1. Woo  PC, Lau  SK, Wong  BH, Fan  RY, Wong  AY, Zhang  AJ, Feline morbillivirus, a previously undescribed paramyxovirus associated with tubulointerstitial nephritis in domestic cats. Proc Natl Acad Sci U S A. 2012;109:543540. DOIPubMed
  2. Furuya  T, Sassa  Y, Omatsu  T, Nagai  M, Fukushima  R, Shibutani  M, Existence of feline morbillivirus infection in Japanese cat populations. Arch Virol. 2014;159:3713. DOIPubMed
  3. Nambulli  S, Sharp  CR, Acciardo  AS, Drexler  JF, Duprex  WP. Mapping the evolutionary trajectories of morbilliviruses: what, where, and whither. Curr Opin Virol. 2016. In press. DOIPubMed
  4. Simmonds  P. SSE: a nucleotide and amino acid sequence analysis platform. BMC Res Notes. 2012;5:50. DOIPubMed
  5. Tamura  K, Peterson  D, Peterson  N, Stecher  G, Nei  M, Kumar  S. MEGA5: molecular evolutionary genetics analysis using maximum likelihood, evolutionary distance, and maximum parsimony methods. Mol Biol Evol. 2011;28:27319. DOIPubMed
  6. Drexler  JF, Corman  VM, Müller  MA, Maganga  GD, Vallo  P, Binger  T, Bats host major mammalian paramyxoviruses. Nat Commun. 2012;3:796.
  7. Parrish  CR, Kawaoka  Y. The origins of new pandemic viruses: the acquisition of new host ranges by canine parvovirus and influenza A viruses. Annu Rev Microbiol. 2005;59:55386. DOIPubMed
  8. Ludlow  M, Rennick  LJ, Nambulli  S, de Swart  RL, Duprex  WP. Using the ferret model to study morbillivirus entry, spread, transmission and cross-species infection. Curr Opin Virol. 2014;4:15–23.
  9. Rima  BK, Duprex  WP. Molecular mechanisms of measles virus persistence. Virus Res. 2005;111:13247. DOIPubMed
  10. Lawler  DF, Evans  RH, Chase  K, Ellersieck  M, Li  Q, Larson  BT, The aging feline kidney: a model mortality antagonist? J Feline Med Surg. 2006;8:36371. DOIPubMed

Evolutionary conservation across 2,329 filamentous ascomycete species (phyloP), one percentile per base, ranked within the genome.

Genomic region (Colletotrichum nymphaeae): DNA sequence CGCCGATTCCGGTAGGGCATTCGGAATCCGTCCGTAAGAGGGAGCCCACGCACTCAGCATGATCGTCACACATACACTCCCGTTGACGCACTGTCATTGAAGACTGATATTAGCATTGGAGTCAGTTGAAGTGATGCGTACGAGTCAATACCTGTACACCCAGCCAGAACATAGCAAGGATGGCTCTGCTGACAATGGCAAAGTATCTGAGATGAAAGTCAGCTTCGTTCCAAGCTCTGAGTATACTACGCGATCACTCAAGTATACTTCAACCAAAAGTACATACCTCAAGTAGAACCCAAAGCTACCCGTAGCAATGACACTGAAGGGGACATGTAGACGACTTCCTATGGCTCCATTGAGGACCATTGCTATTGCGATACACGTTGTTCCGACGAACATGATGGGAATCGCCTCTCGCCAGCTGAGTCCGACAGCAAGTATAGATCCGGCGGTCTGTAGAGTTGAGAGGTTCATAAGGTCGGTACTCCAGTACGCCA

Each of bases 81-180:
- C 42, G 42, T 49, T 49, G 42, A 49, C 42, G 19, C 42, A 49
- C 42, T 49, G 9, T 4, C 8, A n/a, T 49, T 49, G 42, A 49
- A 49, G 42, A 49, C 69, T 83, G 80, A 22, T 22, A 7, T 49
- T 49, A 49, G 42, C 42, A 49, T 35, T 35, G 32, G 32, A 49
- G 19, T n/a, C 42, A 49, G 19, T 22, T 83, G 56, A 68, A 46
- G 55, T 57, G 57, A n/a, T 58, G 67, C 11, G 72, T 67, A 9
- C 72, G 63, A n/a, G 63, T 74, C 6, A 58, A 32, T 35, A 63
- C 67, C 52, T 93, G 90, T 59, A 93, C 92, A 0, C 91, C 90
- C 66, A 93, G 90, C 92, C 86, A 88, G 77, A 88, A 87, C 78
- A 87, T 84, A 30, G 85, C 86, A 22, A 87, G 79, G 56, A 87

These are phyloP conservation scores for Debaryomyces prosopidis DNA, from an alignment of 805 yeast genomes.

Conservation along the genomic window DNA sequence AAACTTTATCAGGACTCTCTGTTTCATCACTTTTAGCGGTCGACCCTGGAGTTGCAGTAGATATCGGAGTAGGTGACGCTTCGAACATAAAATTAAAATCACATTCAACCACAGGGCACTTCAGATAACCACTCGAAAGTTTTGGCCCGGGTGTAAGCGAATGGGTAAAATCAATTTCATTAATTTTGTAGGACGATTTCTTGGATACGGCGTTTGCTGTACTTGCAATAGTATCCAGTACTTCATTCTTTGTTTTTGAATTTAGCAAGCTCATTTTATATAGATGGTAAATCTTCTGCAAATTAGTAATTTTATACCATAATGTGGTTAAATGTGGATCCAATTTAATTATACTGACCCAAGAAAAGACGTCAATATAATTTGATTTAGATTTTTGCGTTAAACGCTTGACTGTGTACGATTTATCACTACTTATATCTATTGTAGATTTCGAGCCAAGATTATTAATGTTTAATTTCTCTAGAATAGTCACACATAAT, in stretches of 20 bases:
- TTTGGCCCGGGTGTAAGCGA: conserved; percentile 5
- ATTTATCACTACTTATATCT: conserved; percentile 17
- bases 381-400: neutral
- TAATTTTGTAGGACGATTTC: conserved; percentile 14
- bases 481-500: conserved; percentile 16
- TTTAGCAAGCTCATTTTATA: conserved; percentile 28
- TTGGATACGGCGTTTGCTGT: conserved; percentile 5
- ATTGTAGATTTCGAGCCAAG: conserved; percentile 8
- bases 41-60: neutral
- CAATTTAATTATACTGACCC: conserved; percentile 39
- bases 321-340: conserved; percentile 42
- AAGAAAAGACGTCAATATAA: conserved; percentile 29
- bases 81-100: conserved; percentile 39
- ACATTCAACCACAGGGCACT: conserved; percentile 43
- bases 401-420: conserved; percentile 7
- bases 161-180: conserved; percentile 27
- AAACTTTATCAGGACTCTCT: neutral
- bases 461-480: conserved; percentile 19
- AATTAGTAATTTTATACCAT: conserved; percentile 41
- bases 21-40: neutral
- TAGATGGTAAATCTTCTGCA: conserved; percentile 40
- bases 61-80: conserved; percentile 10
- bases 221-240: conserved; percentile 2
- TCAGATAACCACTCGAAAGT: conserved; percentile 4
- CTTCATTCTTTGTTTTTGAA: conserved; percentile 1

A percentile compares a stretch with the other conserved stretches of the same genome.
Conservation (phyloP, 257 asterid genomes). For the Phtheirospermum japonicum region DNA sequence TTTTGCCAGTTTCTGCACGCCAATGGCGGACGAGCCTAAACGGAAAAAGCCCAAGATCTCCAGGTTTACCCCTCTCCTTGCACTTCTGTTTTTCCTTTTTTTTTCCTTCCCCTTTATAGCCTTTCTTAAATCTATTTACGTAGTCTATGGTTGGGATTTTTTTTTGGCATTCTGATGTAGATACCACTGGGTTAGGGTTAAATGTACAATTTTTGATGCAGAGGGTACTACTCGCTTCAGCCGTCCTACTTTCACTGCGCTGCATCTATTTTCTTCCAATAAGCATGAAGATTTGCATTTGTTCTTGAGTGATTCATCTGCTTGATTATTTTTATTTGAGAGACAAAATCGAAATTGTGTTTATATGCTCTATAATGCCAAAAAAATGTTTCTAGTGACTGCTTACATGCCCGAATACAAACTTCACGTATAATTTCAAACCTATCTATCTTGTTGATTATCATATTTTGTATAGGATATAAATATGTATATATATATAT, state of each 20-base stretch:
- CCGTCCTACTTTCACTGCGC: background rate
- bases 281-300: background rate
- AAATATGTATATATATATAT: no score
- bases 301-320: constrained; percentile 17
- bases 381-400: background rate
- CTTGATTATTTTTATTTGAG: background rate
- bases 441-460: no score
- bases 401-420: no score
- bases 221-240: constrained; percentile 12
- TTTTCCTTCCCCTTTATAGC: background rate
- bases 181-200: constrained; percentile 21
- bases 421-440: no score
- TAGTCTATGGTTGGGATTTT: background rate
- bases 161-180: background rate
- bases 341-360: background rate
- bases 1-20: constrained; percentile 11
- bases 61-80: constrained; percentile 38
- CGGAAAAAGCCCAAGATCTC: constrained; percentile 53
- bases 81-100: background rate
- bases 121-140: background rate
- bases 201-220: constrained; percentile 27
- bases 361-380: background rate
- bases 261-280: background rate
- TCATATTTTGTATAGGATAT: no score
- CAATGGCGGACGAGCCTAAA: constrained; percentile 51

Top

Figure

Top

Cite This Article

DOI: 10.3201/eid2204.151921

Related Links

Top

Table of Contents – Volume 22, Number 4—April 2016

Comments

Please use the form below to submit correspondence to the authors or contact them at the following address:

W. Paul Duprex, Department of Microbiology, Boston University School of Medicine, 620 Albany St, Boston, MA 02118, USA

Send To

character(s) remaining.

Comment submitted successfully, thank you for your feedback.

Top

Page created: March 16, 2016
Page updated: March 16, 2016
Page reviewed: March 16, 2016
The conclusions, findings, and opinions expressed by authors contributing to this journal do not necessarily reflect the official position of the U.S. Department of Health and Human Services, the Public Health Service, the Centers for Disease Control and Prevention, or the authors' affiliated institutions. Use of trade names is for identification only and does not imply endorsement by any of the groups named above.
file_external